Over the last two centuries, the United States has led the way in glass research. But according to a study, for last decade, the U.S. has played second fiddle to China in that regard.

Graph via International Journal of Applied Glass Science (Click to read study)

John C. Mauro of Corning Inc.’s science and technology division teamed with Edgar D. Zanotto of the Federal University of Sao Carlos in Brazil to compile an article in the most recent issue of the International Journal of Applied Glass Science, titled “Two Centuries of Glass Research: Historical Trends, Current Status, and Grand Challenges for the Future.”

In the study, the researchers considered the publications cataloged in the “Physical Sciences” library of the SCOPUS (Elsevier) bibliographic database, as well as the Web of Science (Thomas Reuters Scientific), and narrowed the glass-related publications down to a few-hundred-thousand based on a process designed to weed out irrelevant articles. Based on the broken-down data, the researchers write that within the last decade, “China has become the clear dominant player in the global glass research community.”

The U.S. has the greatest cumulative number of publications dating back to 1850, though the output from Chinese institutions “has grown precipitously in recent years, surpassing that of every other country.” According to the study, the U.S. produced 21,524 publications in glass research from 1850-2013, with Japan and China second and third with 14,113 and 13,685, respectively. However, from 2010-2013, China produced 4,751 glass-related publications, while the U.S. produced 2,454—barely half of China’s output.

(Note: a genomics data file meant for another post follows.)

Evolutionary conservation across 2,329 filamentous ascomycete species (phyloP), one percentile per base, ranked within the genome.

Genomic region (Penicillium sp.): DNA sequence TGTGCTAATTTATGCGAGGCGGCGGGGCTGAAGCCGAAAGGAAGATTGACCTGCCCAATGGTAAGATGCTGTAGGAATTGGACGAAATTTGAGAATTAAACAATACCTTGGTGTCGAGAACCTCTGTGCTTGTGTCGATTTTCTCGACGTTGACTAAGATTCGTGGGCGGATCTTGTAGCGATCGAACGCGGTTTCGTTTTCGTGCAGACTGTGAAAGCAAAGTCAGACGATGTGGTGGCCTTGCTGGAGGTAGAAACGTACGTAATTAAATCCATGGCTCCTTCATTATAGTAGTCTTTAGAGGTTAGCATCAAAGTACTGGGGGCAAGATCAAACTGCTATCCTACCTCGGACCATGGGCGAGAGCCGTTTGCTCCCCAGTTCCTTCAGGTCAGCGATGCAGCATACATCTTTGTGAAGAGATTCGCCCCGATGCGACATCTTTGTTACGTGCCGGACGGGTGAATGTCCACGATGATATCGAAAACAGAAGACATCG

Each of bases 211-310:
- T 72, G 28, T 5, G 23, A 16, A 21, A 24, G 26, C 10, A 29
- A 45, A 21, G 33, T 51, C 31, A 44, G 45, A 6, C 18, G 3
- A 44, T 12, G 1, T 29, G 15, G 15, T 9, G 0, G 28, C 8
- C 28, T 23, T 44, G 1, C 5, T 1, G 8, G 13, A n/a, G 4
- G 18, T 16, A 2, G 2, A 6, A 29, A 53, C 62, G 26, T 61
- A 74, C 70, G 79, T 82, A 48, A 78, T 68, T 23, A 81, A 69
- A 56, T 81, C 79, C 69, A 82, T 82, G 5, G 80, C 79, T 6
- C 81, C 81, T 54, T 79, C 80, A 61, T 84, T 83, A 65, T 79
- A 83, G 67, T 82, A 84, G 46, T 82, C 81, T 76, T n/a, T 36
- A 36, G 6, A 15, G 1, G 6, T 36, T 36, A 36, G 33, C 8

“The precipitous rise of Chinese research has coincided with a distinct slowing of the growth rate in the United States,” reads the study. “While this slowdown in the United States is troubling, the situation is dramatically worse in several of the other top countries, including Japan, Germany and Russia, all of which actually produced fewer research publications in 2001-2010 compared to 1991-2000.”

Meanwhile, according to the study, the most prolific institution regarding glass-related papers has been Tohoku University in Japan.

In addition to the publications research, Mauro and Zanotto also performed a search of patent literature using the Derwent Innovations Index (Thomas Reuters Scientific) spanning the last 50 years and obtained approximately 370,000 patents for review. According to their findings, glass-related patents have been growing steadily over the last half century and have surpassed the rate of published articles related to glass.

The study included a chart of the 20 companies in the world that have been granted the most glass-related patents from 2010 to 2013, and the list is dominated by Japan and other Asian companies. Asahi Glass Co. led the way by a large margin, while Corning (U.S.), Saint-Gobain (France) and Schott AG (Germany) were the only non-Asian companies in the top-20.

Mauro and Zanotto concluded that “It will require a great concerted effort to counteract this decline of scientific industrial research and also the recent weakening of fundamental research activities in the United States and other historically strong countries. On the other hand, the number of patents issued worldwide has surpassed the number of published scientific articles. This demonstrates the very high level of activity on (practical) technological research.

“It is our hope that a renewed focus on glass and materials education, starting at a young age, will help encourage more students to pursue careers in science, technology, and engineering.”